Editor's comment: In defence of the airport pint
PUBLISHED: 15:03 11 August 2016 | UPDATED: 14:33 12 August 2016
Mike Lowe argues the case for the pre-holiday tipple
You may not know this, but in That London there is actually a Ministry for the Extinction of Merriment housed in a soulless grey building in Whiter-Than-Whitehall. The brief of the uncivil servants interred therein is to snuff out anything that might bring pleasure or amusement to the British people. Hence we have constant conflicting advice on what we can eat, what we can drink, why we should wear a hard hat and hi-vis underpants before engaging in any bedroom activity and, increasingly, what we can think.
The latest target of the MEM is that long-standing British tradition, the Airport Breakfast Pint. It has long been held that once weary and stressed travellers have managed to pack the suitcases (what do you want seven pairs of shoes for?); locked up and left the house (did you turn the gas off?); gone back for any missing children (good morning, Mr Cameron); parked the car (it said ‘airport parking’ – I wasn’t to know it was a muddy farmer’s field three miles away); endured the check-in process (why do you always pick the slowest queue? – look that one’s moving much quicker); run the gauntlet of security (quick, how much is 100ml? – Boots were only selling these large bottles of conditioner); and finally staggered, frazzled and sweating, into the departure lounge, then all that effort more than justifies the immediate administration of alcohol, even if it is only 4.30am. And that’s before you notice that your flight has been delayed for eight hours for “operational reasons”.
This is why, at any airport in the land, at just about any time of day, you’ll see men wearing football shirts, beach shorts and flip-flops tucking into a full English accompanied by several pints of Guinness or lager. It is entirely forgiveable and justifiable and that is why the new, teetotal aviation minister, Lord Ahmed, needs to keep his nose out. Let’s face it – it’s the only thing that makes package holiday flights almost bearable.
As I am about to step into a potential minefield, I thought I’d better prepare the way first. So, the deputy editor and chief writer of Cotswold Life (two-thirds of the staff) are women. Three other magazine editors elsewhere in the country for whom I am responsible are women. In my previous newspaper career, I delighted in promoting women to top newsroom roles at a time when it was almost unheard of. Unsurprisingly, my wife, mother, sister and daughter are women. I am surrounded by women every day.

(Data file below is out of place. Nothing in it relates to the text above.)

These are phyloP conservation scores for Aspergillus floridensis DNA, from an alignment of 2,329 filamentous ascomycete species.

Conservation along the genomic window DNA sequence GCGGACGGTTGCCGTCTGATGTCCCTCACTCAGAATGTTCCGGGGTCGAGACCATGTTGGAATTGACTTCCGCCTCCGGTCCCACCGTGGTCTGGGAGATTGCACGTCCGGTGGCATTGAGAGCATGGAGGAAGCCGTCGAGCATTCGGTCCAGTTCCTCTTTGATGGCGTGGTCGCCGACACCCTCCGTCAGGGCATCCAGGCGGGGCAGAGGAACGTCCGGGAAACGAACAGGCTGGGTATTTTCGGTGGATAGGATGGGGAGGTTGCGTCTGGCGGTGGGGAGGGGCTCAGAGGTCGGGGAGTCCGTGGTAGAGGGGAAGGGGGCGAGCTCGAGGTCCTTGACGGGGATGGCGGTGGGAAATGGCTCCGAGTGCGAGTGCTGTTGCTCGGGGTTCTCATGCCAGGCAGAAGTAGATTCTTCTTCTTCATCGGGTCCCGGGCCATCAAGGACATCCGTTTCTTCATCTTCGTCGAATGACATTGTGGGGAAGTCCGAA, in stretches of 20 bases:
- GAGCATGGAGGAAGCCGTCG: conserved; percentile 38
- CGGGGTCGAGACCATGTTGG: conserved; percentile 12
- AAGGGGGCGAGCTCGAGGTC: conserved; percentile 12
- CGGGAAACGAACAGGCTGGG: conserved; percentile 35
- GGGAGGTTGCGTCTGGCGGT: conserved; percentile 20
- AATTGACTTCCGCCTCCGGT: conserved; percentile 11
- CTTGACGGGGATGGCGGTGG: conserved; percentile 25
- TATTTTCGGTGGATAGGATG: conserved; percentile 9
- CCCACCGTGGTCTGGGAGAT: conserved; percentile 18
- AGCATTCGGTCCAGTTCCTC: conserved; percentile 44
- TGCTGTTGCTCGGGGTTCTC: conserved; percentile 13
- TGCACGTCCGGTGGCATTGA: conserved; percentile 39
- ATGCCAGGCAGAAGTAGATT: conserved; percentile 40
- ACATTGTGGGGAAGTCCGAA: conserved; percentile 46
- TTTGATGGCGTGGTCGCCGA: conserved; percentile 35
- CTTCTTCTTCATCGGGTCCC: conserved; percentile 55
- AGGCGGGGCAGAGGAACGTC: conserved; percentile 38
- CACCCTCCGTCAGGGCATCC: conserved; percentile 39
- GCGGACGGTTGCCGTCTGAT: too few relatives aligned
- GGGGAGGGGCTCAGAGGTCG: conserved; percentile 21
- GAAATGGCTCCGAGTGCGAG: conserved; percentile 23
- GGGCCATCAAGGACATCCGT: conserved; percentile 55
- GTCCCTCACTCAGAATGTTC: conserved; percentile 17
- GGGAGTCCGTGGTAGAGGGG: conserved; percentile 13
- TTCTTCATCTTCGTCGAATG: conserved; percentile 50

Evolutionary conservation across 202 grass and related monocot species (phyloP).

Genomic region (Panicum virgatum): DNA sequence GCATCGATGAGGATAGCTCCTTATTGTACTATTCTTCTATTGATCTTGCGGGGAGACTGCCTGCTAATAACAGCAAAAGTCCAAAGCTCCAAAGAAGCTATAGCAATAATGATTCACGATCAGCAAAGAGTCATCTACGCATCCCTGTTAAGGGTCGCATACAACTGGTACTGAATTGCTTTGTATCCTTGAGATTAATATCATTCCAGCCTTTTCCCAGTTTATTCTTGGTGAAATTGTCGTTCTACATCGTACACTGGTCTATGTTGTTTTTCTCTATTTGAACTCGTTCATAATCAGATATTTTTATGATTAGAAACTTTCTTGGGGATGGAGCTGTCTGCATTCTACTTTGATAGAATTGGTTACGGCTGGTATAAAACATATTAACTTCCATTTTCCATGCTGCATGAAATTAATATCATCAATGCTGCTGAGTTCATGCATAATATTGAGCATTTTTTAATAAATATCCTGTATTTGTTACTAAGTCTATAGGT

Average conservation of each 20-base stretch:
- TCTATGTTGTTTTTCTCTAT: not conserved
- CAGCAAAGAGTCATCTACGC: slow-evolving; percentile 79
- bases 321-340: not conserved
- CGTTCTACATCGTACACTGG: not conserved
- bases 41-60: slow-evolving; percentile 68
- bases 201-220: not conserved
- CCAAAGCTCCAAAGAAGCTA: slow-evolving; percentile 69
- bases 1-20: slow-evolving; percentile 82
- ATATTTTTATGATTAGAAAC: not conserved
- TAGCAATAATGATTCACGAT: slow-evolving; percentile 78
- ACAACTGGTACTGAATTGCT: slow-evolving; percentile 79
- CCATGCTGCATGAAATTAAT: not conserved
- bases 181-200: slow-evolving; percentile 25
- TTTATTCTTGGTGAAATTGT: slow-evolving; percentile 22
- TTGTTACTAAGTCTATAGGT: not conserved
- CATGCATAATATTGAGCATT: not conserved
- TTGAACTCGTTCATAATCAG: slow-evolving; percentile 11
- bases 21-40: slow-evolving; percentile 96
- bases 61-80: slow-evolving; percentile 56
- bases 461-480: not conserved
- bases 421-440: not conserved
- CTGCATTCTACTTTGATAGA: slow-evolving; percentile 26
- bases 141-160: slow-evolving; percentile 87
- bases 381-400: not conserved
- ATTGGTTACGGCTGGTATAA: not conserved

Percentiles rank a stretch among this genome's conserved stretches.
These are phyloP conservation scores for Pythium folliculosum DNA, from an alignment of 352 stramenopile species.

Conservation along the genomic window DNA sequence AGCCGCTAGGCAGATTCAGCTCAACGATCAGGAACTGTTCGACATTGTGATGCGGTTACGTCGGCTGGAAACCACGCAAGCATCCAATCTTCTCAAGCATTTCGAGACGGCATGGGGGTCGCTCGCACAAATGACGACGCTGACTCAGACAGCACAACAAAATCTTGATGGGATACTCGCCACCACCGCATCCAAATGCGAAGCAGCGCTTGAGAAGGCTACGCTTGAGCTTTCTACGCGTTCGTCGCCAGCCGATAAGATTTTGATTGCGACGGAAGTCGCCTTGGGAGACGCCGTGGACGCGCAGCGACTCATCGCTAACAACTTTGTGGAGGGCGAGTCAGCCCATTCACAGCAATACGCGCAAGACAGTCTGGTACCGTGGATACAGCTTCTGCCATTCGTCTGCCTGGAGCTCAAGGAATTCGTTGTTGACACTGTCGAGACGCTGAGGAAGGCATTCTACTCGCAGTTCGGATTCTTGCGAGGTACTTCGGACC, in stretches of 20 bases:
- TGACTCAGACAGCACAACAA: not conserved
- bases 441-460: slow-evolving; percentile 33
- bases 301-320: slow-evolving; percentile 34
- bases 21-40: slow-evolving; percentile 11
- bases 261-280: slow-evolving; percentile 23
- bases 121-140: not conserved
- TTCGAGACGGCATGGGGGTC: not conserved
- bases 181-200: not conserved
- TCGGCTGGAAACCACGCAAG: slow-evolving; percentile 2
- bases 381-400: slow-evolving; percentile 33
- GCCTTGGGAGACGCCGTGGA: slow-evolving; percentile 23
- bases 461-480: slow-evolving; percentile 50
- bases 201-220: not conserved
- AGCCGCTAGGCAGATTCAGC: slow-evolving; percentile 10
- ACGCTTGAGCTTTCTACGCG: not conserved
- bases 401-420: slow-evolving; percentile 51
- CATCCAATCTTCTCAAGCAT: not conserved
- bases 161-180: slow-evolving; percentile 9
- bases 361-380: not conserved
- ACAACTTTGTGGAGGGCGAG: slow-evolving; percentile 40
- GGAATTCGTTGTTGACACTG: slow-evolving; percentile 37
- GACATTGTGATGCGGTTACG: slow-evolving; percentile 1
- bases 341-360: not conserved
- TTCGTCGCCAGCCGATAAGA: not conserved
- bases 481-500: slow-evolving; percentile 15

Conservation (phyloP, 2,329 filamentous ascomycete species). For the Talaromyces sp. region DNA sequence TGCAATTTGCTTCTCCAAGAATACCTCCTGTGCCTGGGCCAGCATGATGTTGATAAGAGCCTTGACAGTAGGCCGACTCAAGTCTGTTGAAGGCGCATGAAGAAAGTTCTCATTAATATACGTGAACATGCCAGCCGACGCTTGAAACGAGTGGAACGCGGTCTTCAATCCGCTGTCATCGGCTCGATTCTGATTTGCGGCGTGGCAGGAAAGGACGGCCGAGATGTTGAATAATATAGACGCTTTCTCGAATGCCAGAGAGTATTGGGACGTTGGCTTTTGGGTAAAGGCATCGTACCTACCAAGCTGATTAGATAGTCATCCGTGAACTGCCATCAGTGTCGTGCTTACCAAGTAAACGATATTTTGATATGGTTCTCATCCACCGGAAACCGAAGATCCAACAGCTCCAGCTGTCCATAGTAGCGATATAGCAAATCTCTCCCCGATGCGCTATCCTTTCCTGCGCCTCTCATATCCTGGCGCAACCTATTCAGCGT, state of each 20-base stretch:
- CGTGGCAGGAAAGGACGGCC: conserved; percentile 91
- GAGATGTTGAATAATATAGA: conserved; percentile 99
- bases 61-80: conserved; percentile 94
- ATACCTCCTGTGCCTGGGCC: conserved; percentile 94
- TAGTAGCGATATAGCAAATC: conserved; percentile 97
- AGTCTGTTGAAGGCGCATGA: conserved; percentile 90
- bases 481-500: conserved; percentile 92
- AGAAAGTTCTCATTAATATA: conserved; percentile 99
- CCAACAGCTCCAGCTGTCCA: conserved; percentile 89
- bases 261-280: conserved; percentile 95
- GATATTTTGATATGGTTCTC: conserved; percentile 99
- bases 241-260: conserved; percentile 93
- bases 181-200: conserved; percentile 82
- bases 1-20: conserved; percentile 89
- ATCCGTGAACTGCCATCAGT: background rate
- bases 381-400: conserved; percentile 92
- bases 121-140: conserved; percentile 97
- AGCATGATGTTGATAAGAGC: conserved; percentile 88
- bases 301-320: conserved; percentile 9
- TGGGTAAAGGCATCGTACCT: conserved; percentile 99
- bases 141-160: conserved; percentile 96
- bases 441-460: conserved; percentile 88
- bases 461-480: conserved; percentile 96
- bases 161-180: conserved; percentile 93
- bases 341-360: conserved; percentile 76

Credentials hopefully established, I must turn to a recent story in the Sun giving the rather splendid Whatley Manor a hard time over the wording of a job advert. The ad, for a hotel porter, read: “We are seeking people with driving licenses to join the team of front of house porters. The work involves moving luggage, moving cars, tending fires, generally taking deliveries, keeping the reception area tidy.” And at the end came the killer: “Sorry, it’s just not a role for ladies.”
Predictably, this was picked up by someone on Twitter and led to the headline: “Posh hotel slammed for sexism”. The Sun also managed to come up with a female bodybuilder who, quite rightly, said: “A woman can train and be just as strong as a man. You can’t assume every woman is weak”. Well no, you can’t. But neither can you assume that every female applicant for the job is capable of humping kegs of lager about when the laws of probability suggest the exact opposite.
Despite the possible legal issues involved, I think that the hotel did the right thing. Yes, the ad could have been worded better, but was there any point in enticing women to respond to it only to waste their time with pointless interviews when - female bodybuilders excepted - they were doomed to fail from the off?
Confirmation that women can compete with men at the highest level comes courtesy of Sergeant Colin Norden of the Cambridgeshire police who recently described the Women’s Institute as “Britain’s biggest organised crime group”.
Apparently the reasoning behind this outrageous suggestion is that the matriarchal Mafia is breaking the law by picking wild berries from hedgerows and then selling them for profit in the form of a presumably illegal substance called ‘jam’.
Is it just me, or can we spot the hand of the Ministry for the Extinction of Merriment at work here?
Follow Mike on Twitter! @cotslifeeditor